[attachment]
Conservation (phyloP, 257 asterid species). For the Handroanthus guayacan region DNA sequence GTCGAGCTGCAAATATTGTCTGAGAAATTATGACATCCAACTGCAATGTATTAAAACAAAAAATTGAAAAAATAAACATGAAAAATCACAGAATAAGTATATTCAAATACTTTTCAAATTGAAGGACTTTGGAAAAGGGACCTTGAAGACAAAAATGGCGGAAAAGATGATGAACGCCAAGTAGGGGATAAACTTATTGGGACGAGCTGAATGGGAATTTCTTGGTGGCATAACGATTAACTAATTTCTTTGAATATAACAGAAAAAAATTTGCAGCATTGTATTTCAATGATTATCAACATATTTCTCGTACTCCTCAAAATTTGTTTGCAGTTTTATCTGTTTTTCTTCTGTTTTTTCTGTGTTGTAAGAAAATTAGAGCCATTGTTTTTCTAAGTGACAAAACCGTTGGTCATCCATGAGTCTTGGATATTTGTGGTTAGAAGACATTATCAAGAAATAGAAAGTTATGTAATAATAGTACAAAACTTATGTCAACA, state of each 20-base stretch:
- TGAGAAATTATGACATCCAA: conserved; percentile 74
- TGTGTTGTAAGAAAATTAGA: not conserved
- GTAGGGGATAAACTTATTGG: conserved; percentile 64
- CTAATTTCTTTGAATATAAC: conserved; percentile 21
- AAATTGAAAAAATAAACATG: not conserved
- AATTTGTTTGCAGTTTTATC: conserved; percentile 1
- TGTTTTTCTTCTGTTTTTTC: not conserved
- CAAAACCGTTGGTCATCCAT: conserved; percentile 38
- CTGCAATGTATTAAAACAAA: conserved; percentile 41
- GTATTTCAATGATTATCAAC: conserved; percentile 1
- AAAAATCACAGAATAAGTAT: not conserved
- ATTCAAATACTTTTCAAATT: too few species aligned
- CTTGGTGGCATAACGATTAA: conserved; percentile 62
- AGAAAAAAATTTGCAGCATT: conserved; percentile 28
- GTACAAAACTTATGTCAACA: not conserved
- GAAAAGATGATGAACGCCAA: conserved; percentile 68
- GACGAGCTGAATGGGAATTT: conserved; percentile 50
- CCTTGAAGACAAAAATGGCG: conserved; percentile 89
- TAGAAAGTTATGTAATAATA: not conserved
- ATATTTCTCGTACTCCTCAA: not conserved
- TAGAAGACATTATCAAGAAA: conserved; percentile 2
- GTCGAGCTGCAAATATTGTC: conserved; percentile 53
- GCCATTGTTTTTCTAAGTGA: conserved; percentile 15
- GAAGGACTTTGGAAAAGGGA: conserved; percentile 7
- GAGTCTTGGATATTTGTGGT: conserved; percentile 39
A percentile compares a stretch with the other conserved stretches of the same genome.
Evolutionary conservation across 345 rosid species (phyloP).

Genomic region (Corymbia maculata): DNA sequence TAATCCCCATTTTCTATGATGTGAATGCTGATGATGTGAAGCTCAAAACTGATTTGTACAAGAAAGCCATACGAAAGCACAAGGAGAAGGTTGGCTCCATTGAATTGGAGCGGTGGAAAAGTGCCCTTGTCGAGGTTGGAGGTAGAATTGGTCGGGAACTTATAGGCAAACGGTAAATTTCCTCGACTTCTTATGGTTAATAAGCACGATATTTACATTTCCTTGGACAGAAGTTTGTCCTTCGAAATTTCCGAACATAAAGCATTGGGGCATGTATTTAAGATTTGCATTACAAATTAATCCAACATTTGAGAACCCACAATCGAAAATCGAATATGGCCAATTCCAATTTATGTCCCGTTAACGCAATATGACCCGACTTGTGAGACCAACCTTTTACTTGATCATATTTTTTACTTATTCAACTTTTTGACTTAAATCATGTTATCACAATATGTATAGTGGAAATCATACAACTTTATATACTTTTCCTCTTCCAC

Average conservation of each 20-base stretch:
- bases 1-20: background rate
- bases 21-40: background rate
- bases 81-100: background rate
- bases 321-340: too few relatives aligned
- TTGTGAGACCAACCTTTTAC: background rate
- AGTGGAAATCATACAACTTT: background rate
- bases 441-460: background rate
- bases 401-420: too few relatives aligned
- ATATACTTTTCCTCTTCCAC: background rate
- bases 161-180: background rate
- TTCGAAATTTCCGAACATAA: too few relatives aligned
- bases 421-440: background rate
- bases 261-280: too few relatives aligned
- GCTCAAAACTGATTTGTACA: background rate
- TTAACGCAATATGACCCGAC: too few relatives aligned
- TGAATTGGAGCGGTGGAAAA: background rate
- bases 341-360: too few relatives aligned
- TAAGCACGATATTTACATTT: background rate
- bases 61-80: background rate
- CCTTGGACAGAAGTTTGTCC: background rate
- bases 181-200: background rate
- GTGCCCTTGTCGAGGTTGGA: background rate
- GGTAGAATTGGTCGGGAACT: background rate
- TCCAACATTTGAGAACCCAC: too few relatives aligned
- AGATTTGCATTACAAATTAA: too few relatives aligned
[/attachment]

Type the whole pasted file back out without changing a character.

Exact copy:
Conservation (phyloP, 257 asterid species). For the Handroanthus guayacan region DNA sequence GTCGAGCTGCAAATATTGTCTGAGAAATTATGACATCCAACTGCAATGTATTAAAACAAAAAATTGAAAAAATAAACATGAAAAATCACAGAATAAGTATATTCAAATACTTTTCAAATTGAAGGACTTTGGAAAAGGGACCTTGAAGACAAAAATGGCGGAAAAGATGATGAACGCCAAGTAGGGGATAAACTTATTGGGACGAGCTGAATGGGAATTTCTTGGTGGCATAACGATTAACTAATTTCTTTGAATATAACAGAAAAAAATTTGCAGCATTGTATTTCAATGATTATCAACATATTTCTCGTACTCCTCAAAATTTGTTTGCAGTTTTATCTGTTTTTCTTCTGTTTTTTCTGTGTTGTAAGAAAATTAGAGCCATTGTTTTTCTAAGTGACAAAACCGTTGGTCATCCATGAGTCTTGGATATTTGTGGTTAGAAGACATTATCAAGAAATAGAAAGTTATGTAATAATAGTACAAAACTTATGTCAACA, state of each 20-base stretch:
- TGAGAAATTATGACATCCAA: conserved; percentile 74
- TGTGTTGTAAGAAAATTAGA: not conserved
- GTAGGGGATAAACTTATTGG: conserved; percentile 64
- CTAATTTCTTTGAATATAAC: conserved; percentile 21
- AAATTGAAAAAATAAACATG: not conserved
- AATTTGTTTGCAGTTTTATC: conserved; percentile 1
- TGTTTTTCTTCTGTTTTTTC: not conserved
- CAAAACCGTTGGTCATCCAT: conserved; percentile 38
- CTGCAATGTATTAAAACAAA: conserved; percentile 41
- GTATTTCAATGATTATCAAC: conserved; percentile 1
- AAAAATCACAGAATAAGTAT: not conserved
- ATTCAAATACTTTTCAAATT: too few species aligned
- CTTGGTGGCATAACGATTAA: conserved; percentile 62
- AGAAAAAAATTTGCAGCATT: conserved; percentile 28
- GTACAAAACTTATGTCAACA: not conserved
- GAAAAGATGATGAACGCCAA: conserved; percentile 68
- GACGAGCTGAATGGGAATTT: conserved; percentile 50
- CCTTGAAGACAAAAATGGCG: conserved; percentile 89
- TAGAAAGTTATGTAATAATA: not conserved
- ATATTTCTCGTACTCCTCAA: not conserved
- TAGAAGACATTATCAAGAAA: conserved; percentile 2
- GTCGAGCTGCAAATATTGTC: conserved; percentile 53
- GCCATTGTTTTTCTAAGTGA: conserved; percentile 15
- GAAGGACTTTGGAAAAGGGA: conserved; percentile 7
- GAGTCTTGGATATTTGTGGT: conserved; percentile 39
A percentile compares a stretch with the other conserved stretches of the same genome.
Evolutionary conservation across 345 rosid species (phyloP).

Genomic region (Corymbia maculata): DNA sequence TAATCCCCATTTTCTATGATGTGAATGCTGATGATGTGAAGCTCAAAACTGATTTGTACAAGAAAGCCATACGAAAGCACAAGGAGAAGGTTGGCTCCATTGAATTGGAGCGGTGGAAAAGTGCCCTTGTCGAGGTTGGAGGTAGAATTGGTCGGGAACTTATAGGCAAACGGTAAATTTCCTCGACTTCTTATGGTTAATAAGCACGATATTTACATTTCCTTGGACAGAAGTTTGTCCTTCGAAATTTCCGAACATAAAGCATTGGGGCATGTATTTAAGATTTGCATTACAAATTAATCCAACATTTGAGAACCCACAATCGAAAATCGAATATGGCCAATTCCAATTTATGTCCCGTTAACGCAATATGACCCGACTTGTGAGACCAACCTTTTACTTGATCATATTTTTTACTTATTCAACTTTTTGACTTAAATCATGTTATCACAATATGTATAGTGGAAATCATACAACTTTATATACTTTTCCTCTTCCAC

Average conservation of each 20-base stretch:
- bases 1-20: background rate
- bases 21-40: background rate
- bases 81-100: background rate
- bases 321-340: too few relatives aligned
- TTGTGAGACCAACCTTTTAC: background rate
- AGTGGAAATCATACAACTTT: background rate
- bases 441-460: background rate
- bases 401-420: too few relatives aligned
- ATATACTTTTCCTCTTCCAC: background rate
- bases 161-180: background rate
- TTCGAAATTTCCGAACATAA: too few relatives aligned
- bases 421-440: background rate
- bases 261-280: too few relatives aligned
- GCTCAAAACTGATTTGTACA: background rate
- TTAACGCAATATGACCCGAC: too few relatives aligned
- TGAATTGGAGCGGTGGAAAA: background rate
- bases 341-360: too few relatives aligned
- TAAGCACGATATTTACATTT: background rate
- bases 61-80: background rate
- CCTTGGACAGAAGTTTGTCC: background rate
- bases 181-200: background rate
- GTGCCCTTGTCGAGGTTGGA: background rate
- GGTAGAATTGGTCGGGAACT: background rate
- TCCAACATTTGAGAACCCAC: too few relatives aligned
- AGATTTGCATTACAAATTAA: too few relatives aligned